Golf SV - a family

estate to love

Volkswagen Golf SV, front, action
Volkswagen Golf SV, side
Volkswagen Golf SV, side, static
Volkswagen Golf SV, interior
Volkswagen Golf SV, rear, action
Volkswagen Golf SV, table

THERE is a reality show which has broken cover, to name but one thing, aimed at the romantic predilections of people we will call nutters.

There are vampires, sister lovers, someone who is trying to get his 700lb girlfriend to gain weight and, here we go, a man who makes love to his Volkswagen Beetle.

Now, I am sure there are people who love their VWs, I never turn down the opportunity to drive one but there are limits. To enter into a tryst of a physical nature with Herbie, or for that matter Herbietta, is taking things one step beyond pneumatics.

Of course not everyone is enamored with every style of car and there are those, for instance, who dislike the SV, sports van as they are colloquially known in some markets, hatchbacks grown on into small estate cars we understand them as.

What can happen is that a perfectly attractive version of a car is made ugly by adding practicality inches.

Not so VW Golf SV.

I doubt anyone buys a Golf SV for its out and out beauty. It's not unattractive but then neither is it Busty O'Hara, destroyer of marriages. Far from it. This is just the sort of car to show you know what family responsibility is and you care about your kids. You can upgrade to a GTi when they have flown the roost.

Today's love interest is the SE Nav 130ps DSG.

Obviously this is no racing snake but that's not the idea. A reasonably swift, for the type, 9.1 seconds to 62mph is good enough especially linked to a tank range of 634 miles and economy of over 50mpg.

Staying with the budget news, emissions are 111g/km and tax is £140 after the first thieving year when it is £170.

Handling is good, too, very little lean and just what is to be expected from the mother of all fast hatchbacks.

Plenty of grip is a feature but out on the long haul things can a get a little lumpy, soothing counter balanced by investing in chassis control which on its softest setting produces a plush ride. No complaints about the seven-speed automatic gearbox, you can have a super-slick six-speed manual.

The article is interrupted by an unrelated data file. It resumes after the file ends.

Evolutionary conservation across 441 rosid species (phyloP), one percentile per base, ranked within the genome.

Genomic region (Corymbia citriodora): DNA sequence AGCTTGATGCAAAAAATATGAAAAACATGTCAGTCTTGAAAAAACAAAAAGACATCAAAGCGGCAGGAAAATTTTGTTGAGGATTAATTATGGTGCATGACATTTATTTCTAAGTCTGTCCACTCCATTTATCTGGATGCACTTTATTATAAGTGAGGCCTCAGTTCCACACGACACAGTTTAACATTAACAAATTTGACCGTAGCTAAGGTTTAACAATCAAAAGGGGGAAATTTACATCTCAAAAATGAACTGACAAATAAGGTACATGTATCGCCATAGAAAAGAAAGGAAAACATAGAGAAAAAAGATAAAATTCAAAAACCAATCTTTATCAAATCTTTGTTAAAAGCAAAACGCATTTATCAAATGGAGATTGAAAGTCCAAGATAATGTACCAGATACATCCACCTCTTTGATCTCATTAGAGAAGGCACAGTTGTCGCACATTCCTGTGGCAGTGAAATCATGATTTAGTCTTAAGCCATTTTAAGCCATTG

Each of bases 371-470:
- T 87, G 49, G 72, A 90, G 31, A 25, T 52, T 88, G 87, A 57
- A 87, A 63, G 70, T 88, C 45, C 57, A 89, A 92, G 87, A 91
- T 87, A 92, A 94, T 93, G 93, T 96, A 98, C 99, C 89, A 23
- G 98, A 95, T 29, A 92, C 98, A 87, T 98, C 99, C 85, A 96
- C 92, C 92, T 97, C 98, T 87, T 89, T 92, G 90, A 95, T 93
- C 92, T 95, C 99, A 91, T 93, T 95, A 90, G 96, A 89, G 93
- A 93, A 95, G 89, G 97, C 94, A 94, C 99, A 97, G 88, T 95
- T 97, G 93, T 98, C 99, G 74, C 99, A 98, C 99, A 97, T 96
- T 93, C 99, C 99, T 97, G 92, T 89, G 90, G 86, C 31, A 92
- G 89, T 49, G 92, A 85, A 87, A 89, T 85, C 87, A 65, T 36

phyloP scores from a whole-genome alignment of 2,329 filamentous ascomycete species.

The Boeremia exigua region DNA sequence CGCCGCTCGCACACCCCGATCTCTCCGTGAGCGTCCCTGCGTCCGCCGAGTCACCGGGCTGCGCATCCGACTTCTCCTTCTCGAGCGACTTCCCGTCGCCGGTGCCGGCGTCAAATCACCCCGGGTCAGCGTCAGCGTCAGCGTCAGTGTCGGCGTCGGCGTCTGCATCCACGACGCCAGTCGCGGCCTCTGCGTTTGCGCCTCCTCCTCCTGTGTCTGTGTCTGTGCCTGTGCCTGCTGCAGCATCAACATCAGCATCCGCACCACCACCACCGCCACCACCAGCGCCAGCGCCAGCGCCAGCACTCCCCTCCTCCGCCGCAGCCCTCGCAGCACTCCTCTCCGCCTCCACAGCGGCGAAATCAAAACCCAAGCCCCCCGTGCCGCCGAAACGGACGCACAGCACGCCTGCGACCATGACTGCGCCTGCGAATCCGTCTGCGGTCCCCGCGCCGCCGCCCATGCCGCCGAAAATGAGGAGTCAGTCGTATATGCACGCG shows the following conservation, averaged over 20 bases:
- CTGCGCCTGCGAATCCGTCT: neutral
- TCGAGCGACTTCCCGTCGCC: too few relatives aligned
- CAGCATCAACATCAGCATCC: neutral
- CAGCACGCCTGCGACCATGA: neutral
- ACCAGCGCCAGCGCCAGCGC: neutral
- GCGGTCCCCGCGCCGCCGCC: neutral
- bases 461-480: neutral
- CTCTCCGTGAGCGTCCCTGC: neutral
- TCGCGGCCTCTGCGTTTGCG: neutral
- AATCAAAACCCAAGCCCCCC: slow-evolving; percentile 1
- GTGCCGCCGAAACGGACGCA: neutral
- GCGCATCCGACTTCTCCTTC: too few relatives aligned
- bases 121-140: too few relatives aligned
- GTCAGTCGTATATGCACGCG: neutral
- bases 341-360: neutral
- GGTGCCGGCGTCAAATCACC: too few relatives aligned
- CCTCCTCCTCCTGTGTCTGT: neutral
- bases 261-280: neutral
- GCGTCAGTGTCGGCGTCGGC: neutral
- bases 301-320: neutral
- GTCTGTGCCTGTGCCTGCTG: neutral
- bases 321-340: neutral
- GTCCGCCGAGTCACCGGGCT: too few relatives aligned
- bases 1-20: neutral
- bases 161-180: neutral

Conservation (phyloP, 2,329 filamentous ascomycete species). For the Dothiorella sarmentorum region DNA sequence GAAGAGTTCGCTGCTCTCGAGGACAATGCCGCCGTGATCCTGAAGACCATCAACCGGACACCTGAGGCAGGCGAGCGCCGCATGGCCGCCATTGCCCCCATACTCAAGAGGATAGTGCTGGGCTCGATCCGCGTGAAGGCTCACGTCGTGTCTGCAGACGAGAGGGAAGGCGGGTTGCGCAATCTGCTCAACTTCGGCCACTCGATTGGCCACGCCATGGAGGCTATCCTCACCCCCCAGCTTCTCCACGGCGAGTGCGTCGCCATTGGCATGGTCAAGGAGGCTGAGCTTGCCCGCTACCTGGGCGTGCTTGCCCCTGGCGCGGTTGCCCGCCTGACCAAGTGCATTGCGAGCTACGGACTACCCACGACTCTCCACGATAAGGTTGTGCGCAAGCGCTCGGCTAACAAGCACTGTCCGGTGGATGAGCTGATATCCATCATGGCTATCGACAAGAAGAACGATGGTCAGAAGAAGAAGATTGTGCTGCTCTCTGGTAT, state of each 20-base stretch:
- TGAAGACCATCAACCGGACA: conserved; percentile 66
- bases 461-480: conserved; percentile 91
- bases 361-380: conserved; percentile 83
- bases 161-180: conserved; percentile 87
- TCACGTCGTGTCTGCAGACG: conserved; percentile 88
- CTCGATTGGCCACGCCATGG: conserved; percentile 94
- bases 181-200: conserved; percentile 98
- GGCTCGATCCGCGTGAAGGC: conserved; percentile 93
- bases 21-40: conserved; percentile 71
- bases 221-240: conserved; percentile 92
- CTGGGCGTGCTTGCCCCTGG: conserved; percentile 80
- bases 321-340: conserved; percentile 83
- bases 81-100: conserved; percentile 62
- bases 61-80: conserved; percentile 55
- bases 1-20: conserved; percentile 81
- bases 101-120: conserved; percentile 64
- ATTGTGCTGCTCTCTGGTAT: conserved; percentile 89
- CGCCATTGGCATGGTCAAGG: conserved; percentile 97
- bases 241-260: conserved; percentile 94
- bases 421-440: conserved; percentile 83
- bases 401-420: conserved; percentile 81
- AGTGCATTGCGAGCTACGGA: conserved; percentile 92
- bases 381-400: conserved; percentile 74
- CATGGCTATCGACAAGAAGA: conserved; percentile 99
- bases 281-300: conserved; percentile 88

While there are no shocks but the turbo 1.5-litre petrol engine really is a star with a deactivation system which shuts down parts not needed at any one time.

This is a ride worth considering. Quiet, well put together and oozing quality. What exactly disd you expect. Ah yes, that will be pounds English 23,570.

Now step inside, luv as Cilla would say and there is no surprise, surprise.

Interior quality has always been a Volkswagen strong suit and the latest Golf is no exception to this rule.

The driver's seat provides plenty of support over long distances and position is superb, with height adjustment for the seat allowing people of all shapes and sizes The latest 1.5-litre engine is a hush job.

Even entry-level S models get an eight-inch colour touchscreen in the centre of the dashboard LED daytime running lights, predictive pedestrian detection, DAB radio, Bluetooth phone connectivity and air-conditioning that includes a cooled glovebox.

The SE comes with everything you need including the comprehensive passive safety we now demand

Practicality, more specifically boot space is dependent on where you slide the rear seat to but 500 to 590 litres is the sort of thing we are talking about along with e passenger storage features the family need for water, toys and s half eaten sandwiches long to be forgotten after a day by the seaside.

The SV manages to tickle many a fancy and avoid the usual dreariness of a family estate. Either you find something interesting like this or something bankrupting like a £40k tourer. Given the historic residuals of a VW product I'd have a look at the Golf SV.

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